Besides the pretty awful story mode, there is also a terribly archaic multiplayer mode. The multiplayer is designed with a very ancient philosophy, to the point that GoldenEye 007 on the Nintendo 64 actually exceeds it in value and content.
You know, I spend a lot of time in many of my reviews of games with multiplayer championing for the continued inclusion of offline multiplayer options. It is rare that I have to actually complain that offline multiplayer is the ONLY option, but such is the case with Back to the Multiverse. I just can't understand how developers can sit down and decide to release an Xbox 360 game in 2012 with no online multiplayer. It is absolutely ludicrous. I appreciate that they have four-player split-screen in the game, I really do, but no online multiplayer is just a hilarious decision. Furthermore, the multiplayer game modes are nothing to get excited about either, especially since it ONLY supports local multiplayer. The maps are designed pretty poorly as well.
The game also features a challenge mode that is literally impossible to complete solo. Of course, it only allows co-op through local means, so you need to have a buddy present if you want to stand any chance in hell at completing the challenges. Good luck convincing anybody to suffer through this nightmare of a game with you, though.
Family Guy is a comedy, and while it has been heavily criticized, the show does have a tendency to garner genuine laugh out loud moments. Back to the Multiverse has a few moments that will make you grin or chuckle, but don't expect any of the belly laughs that the TV show is capable of producing. Many of the jokes consist of poorly written and outright stupid dialogue that is repeated ad nauseam. The game also completely ignores the trademark cutaway gags that defines the series, for better or worse.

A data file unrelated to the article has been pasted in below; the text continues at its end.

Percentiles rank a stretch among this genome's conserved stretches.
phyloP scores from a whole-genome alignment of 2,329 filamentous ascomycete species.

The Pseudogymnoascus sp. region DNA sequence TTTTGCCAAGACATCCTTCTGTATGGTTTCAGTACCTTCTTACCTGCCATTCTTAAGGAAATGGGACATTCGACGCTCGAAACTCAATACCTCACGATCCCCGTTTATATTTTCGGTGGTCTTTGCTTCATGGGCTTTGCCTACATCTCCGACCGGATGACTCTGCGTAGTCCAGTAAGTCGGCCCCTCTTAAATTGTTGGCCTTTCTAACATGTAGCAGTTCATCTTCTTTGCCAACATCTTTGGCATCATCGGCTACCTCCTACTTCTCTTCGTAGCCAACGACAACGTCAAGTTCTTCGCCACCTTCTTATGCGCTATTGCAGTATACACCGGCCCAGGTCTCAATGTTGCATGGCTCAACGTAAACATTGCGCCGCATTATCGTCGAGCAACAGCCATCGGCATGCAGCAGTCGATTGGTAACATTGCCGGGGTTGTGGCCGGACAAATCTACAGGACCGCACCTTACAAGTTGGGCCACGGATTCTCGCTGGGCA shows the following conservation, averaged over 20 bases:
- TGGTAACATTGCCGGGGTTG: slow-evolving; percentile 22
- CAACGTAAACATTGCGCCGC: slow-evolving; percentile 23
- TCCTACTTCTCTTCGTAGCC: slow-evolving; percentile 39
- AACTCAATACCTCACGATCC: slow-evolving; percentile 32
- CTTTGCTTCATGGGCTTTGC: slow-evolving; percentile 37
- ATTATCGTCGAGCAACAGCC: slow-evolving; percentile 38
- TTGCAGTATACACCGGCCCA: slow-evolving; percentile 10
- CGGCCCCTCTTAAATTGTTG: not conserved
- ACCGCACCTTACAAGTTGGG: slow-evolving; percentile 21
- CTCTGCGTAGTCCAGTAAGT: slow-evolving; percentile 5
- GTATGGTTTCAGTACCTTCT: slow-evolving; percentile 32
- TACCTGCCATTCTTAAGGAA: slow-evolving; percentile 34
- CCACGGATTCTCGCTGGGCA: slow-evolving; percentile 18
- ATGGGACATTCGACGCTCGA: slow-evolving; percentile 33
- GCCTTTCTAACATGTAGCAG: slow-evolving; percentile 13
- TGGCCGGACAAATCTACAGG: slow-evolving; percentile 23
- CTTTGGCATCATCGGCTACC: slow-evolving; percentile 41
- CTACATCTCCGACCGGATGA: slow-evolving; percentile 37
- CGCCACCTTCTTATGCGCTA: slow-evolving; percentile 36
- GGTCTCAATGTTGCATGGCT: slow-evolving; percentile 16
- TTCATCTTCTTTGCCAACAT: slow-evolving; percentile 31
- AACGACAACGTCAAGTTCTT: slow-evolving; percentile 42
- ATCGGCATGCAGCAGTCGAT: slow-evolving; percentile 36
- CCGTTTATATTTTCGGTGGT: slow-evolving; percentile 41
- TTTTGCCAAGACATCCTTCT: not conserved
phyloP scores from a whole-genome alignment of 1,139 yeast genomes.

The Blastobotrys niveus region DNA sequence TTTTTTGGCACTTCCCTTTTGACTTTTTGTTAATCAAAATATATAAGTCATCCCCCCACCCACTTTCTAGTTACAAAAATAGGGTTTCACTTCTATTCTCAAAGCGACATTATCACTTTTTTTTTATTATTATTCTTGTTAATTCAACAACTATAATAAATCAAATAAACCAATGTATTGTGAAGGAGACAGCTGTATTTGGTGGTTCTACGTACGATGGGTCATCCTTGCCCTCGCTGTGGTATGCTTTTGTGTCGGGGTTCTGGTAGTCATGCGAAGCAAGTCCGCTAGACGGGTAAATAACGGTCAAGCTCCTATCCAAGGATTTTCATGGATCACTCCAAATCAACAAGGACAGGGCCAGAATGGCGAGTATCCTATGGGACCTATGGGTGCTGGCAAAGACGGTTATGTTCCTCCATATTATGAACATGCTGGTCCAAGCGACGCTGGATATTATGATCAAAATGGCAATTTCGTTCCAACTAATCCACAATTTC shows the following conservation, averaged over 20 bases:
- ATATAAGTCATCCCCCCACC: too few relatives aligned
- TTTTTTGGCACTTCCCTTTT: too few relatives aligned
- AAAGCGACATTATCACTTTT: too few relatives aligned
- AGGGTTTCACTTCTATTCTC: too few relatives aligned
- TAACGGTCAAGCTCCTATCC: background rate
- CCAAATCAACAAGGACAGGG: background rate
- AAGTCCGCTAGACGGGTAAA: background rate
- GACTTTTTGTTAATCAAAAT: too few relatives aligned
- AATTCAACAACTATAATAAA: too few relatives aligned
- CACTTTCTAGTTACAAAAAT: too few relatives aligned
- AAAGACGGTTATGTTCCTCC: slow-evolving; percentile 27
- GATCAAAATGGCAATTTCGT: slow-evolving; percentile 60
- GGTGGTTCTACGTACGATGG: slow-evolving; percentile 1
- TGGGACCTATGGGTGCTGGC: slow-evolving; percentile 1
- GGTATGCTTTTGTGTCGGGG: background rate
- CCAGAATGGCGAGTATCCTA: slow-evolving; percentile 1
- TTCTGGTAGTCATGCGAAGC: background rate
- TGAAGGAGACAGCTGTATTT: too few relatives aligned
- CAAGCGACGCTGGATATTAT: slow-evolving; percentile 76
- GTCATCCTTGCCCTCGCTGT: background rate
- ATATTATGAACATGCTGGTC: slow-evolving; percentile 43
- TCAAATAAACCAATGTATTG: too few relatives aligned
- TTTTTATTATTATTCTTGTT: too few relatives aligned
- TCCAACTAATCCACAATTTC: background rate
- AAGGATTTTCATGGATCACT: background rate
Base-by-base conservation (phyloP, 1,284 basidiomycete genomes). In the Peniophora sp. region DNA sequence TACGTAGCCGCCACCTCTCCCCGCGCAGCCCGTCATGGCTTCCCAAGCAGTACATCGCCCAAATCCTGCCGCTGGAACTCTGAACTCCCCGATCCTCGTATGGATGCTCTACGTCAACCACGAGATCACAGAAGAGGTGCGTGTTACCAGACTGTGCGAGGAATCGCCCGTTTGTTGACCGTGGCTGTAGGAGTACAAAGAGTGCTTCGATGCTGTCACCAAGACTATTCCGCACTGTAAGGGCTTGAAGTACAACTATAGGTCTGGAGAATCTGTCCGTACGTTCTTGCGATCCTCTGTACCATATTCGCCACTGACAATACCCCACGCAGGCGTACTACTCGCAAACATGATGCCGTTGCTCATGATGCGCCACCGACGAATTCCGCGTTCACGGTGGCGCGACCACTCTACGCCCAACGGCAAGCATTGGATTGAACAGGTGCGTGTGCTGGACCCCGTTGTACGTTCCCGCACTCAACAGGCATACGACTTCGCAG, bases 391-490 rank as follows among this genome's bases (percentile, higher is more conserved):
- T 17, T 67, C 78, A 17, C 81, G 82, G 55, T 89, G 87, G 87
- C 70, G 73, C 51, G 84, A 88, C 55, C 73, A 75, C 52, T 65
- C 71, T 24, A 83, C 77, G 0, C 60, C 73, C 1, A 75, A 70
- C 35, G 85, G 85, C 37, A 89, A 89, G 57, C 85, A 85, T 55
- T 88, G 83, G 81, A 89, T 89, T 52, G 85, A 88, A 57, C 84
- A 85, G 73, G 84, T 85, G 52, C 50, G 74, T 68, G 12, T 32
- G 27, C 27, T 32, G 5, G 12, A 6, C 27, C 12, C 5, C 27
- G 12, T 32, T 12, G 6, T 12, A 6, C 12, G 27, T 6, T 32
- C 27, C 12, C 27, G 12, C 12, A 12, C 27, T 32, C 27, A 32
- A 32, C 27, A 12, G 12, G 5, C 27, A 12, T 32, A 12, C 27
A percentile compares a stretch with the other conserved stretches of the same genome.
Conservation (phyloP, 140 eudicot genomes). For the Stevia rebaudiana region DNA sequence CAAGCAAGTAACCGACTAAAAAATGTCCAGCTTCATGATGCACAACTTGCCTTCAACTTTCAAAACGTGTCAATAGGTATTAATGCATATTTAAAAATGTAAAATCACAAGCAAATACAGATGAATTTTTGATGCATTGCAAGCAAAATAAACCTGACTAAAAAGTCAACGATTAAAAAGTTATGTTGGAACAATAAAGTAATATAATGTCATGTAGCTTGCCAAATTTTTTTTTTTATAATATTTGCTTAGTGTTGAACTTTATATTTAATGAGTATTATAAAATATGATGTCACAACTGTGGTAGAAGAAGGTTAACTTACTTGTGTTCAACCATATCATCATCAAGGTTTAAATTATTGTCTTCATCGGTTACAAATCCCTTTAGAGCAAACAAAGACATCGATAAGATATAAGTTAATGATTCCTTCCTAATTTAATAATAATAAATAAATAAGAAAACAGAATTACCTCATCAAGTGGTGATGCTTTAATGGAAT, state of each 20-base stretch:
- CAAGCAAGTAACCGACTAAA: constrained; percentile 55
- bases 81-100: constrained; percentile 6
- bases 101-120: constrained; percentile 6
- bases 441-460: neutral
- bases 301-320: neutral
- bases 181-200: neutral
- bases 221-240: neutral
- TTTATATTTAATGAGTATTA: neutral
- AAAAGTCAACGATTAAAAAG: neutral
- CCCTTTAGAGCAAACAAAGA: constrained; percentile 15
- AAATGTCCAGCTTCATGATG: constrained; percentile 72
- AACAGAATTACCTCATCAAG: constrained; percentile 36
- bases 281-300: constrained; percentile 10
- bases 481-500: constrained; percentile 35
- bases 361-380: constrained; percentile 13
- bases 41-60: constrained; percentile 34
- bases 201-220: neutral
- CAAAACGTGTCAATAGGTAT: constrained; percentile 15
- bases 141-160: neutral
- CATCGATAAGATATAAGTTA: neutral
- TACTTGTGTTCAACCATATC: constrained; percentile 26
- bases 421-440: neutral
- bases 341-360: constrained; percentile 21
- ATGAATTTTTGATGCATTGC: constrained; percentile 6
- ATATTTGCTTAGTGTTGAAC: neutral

Achievement hunters may want to look into Back to the Multiverse, though. The game has quite the easy achievement list. To unlock everything in the game, you pretty much just have to farm the multiplayer achievements, beat challenge mode, beat the story, and get all of the collectibles. You can earn almost every single achievement in the game in just a few hours. I don't like achievements that require ridiculously hard or lengthy tasks, but I also don't like achievements that can all be earned in no time at all. Achievements are meant to boost replayability of a game, and Back to the Multiverse really doesn't have any added replayability from its achievements, which is unfortunate.
Back to the Multiverse is one of the most repetitive games that I've ever played. It will give you a couple of laughs and if you are into achievements, you will have plenty of those by the time you're done, but otherwise it is just another bad Family Guy video game that should be ignored by anyone looking for a quality gaming experience.
Product Release: Family Guy: Back to the Multiverse (US, 11/20/12)